London is full of historic streets, and indeed that is part of its fascination. Lamb’s Conduit Street is named after William Lambe, who paid for the rebuilding of a dam (conduit) in Holborn in 1577. The Noble Rot wine bar is a relatively newcomer, having been around since 1973, but situated in a 1700 era building. In late 2015 the place underwent a transformation and change of ownership. It is now run by Dan Keeling and Mark Andrew, who founded the cult wine magazine Noble Rot. The dining room of the restaurant can seat up to around 55 people at one time, and there is an additional separate bar area. Paul Weaver, who worked at St John Bread & Wine and for five years at The Sportsman, now heads up the kitchen here, though he was not working at this particular service. He has consulting assistance from the estimable Stephen Harris, chef/owner of The Sportsman.
The wine list is organised by a mix of geography and grapes, starting at £23 and working up to £1,575 for Rousseau Gevrey Chambertin Clos St Jacques 1985 (whos current market price is £1,362). Examples were Quinta Milu 2014 at £26 for a bottle that you can find in the high street for £10, the lovely JJ Prum Graacher Himmelreich Kabinett 2012 at £53 compared to a retail price of £19, and Droin Chablis Grand Cru ‘Blanchot’ 2010 at £75 for a wine that will set you back £38 in a shop. The list is well thought through and it is nice to see some of the grander wines at very modest mark-ups. Latour 2002, a star wine in a medicore vintage, is £414 here yet retails at £353 for example. To show how kindly this is in London, the Latour 2004, which retails at virtually the same price, is currently £1,100 on the list at Marcus Wareing.
The menu is quite short and changes regularly, with starters ranging from £8 to £12, main courses £14 to £23 and desserts £7.50 to £8. There are no sneaky extras for vegetable side dishes, though a plate of bread is charged separately at £4. This might seem a little steep until you taste the glorious focaccia, made from scratch, as was very good soda bread, alongside the peerless sourdough from Hedone.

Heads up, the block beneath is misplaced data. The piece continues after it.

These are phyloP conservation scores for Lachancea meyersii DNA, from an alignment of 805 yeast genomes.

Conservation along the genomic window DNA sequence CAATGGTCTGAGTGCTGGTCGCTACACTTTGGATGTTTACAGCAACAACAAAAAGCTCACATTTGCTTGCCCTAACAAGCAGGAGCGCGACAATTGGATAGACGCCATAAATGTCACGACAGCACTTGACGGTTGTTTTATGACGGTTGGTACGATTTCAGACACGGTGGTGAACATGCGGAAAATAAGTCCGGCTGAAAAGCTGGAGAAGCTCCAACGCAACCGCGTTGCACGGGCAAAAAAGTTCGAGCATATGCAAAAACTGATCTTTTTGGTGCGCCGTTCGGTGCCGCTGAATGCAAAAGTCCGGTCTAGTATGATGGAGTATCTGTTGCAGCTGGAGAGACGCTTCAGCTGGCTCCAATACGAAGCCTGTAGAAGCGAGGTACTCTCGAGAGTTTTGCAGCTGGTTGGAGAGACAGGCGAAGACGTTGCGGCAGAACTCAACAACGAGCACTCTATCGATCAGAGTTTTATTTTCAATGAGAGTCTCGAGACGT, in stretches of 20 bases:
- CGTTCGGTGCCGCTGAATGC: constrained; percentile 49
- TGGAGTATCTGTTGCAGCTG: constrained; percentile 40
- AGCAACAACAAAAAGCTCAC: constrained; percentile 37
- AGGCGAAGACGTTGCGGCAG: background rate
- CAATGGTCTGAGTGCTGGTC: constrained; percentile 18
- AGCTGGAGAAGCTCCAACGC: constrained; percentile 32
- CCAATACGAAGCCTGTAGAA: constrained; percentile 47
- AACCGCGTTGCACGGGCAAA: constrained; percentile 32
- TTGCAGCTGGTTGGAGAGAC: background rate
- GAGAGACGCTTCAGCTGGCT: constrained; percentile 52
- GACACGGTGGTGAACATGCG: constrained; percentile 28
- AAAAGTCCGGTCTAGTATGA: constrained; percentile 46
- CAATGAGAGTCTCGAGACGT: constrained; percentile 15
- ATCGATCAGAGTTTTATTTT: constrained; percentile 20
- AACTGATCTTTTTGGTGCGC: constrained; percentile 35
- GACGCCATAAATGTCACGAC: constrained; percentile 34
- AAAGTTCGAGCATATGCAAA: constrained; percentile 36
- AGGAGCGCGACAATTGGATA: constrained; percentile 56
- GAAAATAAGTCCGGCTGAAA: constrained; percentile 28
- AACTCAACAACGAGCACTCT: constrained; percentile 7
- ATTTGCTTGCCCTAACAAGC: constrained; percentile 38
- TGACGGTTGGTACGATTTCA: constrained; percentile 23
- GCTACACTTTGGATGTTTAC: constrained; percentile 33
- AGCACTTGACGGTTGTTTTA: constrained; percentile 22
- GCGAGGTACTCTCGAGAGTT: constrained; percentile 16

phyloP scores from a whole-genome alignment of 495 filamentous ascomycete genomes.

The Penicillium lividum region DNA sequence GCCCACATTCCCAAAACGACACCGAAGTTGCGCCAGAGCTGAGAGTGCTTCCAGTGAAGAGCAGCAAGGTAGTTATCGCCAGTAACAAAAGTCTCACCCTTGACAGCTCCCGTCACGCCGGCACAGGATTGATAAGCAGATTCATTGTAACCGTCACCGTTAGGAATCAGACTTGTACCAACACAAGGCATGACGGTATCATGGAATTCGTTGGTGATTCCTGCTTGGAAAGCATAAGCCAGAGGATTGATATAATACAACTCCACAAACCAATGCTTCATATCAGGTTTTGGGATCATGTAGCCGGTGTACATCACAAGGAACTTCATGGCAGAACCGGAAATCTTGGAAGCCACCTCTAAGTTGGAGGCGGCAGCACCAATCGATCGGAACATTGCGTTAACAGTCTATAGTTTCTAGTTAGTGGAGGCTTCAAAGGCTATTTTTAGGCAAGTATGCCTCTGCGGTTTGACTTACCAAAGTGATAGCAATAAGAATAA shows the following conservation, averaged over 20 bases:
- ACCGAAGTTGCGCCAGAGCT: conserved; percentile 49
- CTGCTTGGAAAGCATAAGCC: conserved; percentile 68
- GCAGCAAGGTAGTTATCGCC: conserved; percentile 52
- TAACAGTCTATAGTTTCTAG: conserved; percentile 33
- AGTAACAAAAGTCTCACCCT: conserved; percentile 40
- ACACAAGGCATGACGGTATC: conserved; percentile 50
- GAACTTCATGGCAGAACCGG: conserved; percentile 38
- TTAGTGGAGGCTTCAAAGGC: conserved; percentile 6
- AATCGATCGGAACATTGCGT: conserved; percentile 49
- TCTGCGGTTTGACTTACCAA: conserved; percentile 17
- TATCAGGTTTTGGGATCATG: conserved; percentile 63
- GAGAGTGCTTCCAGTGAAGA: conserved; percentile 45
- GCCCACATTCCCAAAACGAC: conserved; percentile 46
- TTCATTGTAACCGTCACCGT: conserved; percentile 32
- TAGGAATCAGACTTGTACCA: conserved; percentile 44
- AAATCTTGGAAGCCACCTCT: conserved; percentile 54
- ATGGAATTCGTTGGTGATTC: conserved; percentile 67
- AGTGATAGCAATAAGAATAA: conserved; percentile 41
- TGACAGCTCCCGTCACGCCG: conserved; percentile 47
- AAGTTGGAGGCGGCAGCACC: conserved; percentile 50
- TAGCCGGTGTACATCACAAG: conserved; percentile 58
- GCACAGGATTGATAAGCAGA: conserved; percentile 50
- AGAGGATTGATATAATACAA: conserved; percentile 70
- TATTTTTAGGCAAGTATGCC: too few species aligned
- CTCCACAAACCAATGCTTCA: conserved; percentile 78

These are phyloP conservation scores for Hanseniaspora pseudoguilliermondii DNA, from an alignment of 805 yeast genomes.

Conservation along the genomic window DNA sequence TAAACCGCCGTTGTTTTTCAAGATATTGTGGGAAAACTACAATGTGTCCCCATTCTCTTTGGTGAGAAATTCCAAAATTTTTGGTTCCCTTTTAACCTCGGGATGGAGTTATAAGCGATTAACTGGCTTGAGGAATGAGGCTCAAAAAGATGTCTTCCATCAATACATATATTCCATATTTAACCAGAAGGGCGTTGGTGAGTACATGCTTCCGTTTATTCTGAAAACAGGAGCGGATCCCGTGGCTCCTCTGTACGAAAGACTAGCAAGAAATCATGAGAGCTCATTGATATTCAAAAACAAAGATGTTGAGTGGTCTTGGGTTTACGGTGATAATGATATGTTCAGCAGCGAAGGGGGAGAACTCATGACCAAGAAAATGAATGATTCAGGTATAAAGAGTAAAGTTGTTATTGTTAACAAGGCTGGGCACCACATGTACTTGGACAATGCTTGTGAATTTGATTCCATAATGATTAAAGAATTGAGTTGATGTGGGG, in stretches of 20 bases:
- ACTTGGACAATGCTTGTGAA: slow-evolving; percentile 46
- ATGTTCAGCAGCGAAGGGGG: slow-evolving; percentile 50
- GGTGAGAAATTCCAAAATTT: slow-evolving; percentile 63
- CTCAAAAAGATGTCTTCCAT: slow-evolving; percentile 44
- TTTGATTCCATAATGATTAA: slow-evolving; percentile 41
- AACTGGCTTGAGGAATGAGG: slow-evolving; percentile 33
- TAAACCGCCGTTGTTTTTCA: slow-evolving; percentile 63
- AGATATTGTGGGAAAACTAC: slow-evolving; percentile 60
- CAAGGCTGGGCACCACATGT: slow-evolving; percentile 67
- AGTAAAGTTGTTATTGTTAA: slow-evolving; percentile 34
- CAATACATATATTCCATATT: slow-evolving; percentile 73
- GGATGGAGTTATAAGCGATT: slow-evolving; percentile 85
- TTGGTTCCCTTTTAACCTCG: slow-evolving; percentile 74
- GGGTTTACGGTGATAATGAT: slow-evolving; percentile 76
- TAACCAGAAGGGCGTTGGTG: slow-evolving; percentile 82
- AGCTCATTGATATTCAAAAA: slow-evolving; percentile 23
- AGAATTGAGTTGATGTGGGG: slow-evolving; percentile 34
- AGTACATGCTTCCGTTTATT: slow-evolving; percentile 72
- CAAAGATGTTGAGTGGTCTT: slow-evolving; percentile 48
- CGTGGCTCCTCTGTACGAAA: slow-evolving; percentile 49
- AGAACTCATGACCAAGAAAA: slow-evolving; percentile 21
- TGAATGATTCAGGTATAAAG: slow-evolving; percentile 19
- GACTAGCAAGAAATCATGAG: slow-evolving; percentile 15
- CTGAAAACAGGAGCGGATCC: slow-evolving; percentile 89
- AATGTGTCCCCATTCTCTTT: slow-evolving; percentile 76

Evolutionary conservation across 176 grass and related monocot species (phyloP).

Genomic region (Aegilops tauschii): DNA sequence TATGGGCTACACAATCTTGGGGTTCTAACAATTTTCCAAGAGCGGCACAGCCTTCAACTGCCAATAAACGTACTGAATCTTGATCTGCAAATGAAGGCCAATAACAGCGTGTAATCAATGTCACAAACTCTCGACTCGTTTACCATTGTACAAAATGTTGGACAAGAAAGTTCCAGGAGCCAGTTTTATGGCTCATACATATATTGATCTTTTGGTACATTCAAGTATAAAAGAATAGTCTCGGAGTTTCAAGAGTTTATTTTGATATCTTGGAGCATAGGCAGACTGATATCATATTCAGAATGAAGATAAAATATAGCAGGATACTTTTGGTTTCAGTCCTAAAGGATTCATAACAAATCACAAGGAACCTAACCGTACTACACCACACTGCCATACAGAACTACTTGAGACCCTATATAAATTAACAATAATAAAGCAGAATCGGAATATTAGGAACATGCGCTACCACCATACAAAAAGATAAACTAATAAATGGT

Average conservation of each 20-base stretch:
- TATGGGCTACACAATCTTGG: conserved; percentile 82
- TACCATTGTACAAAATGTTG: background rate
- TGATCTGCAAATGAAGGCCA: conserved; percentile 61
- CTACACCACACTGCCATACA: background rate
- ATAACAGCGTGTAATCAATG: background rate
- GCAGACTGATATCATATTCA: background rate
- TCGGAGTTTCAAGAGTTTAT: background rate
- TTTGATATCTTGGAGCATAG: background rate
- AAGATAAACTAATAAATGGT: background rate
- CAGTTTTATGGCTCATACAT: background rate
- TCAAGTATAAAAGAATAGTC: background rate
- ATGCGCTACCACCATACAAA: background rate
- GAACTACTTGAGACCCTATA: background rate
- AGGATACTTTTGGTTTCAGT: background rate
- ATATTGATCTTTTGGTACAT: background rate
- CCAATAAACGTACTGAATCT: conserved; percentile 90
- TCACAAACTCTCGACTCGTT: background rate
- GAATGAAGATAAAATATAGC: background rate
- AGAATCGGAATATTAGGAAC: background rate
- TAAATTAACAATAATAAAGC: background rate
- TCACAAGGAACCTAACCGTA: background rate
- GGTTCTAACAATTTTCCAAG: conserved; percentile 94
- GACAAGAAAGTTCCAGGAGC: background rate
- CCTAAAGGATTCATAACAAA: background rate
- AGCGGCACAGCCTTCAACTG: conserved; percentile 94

A slip sole is a baby Dover sole, and this with seaweed butter is the signature dish of The Sportsman. Here it is given a twist by using smoked butter and paprika, which worked very well, adding a pleasing flavour note. With such a simple dish timing is everything, and the cooking here was spot on: a lovely example of precise fish cookery, the sole tasting glorious (easily 16/20).
Mallard with hispi cabbage and pieces of Alsace bacon was also very enjoyable, the meat lightly cooked and full of flavour. For me the cabbage could have been cooked a touch less and the seasoning might have been a little more pronounced, but these are minor quibbles (14/20).
I finished with an excellent apple and hazelnut tart, the apple sharp enough, the hazelnuts adding a pleasing textural contrast, the pastry good (15/20). Coffee was sourced from Colombia from a brand called Workshop, and was excellent, though it wouldn’t have hurt for them to throw in the second espresso given the miniscule size of the cup and the considerable profit margin of the coffee. Service was friendly and the waiters I encountered seemed enthusiastic and helpful.
The bill for lunch, with just water to drink, came to £47 per person. If you shared a modest bottle of wine then a typical cost per head would be around £65. I really enjoyed Noble Rot: it has a menu that is appealing, uses good quality produce, the staff are welcoming and the wine list is fairly priced. This is the kind of food I could happily eat every day.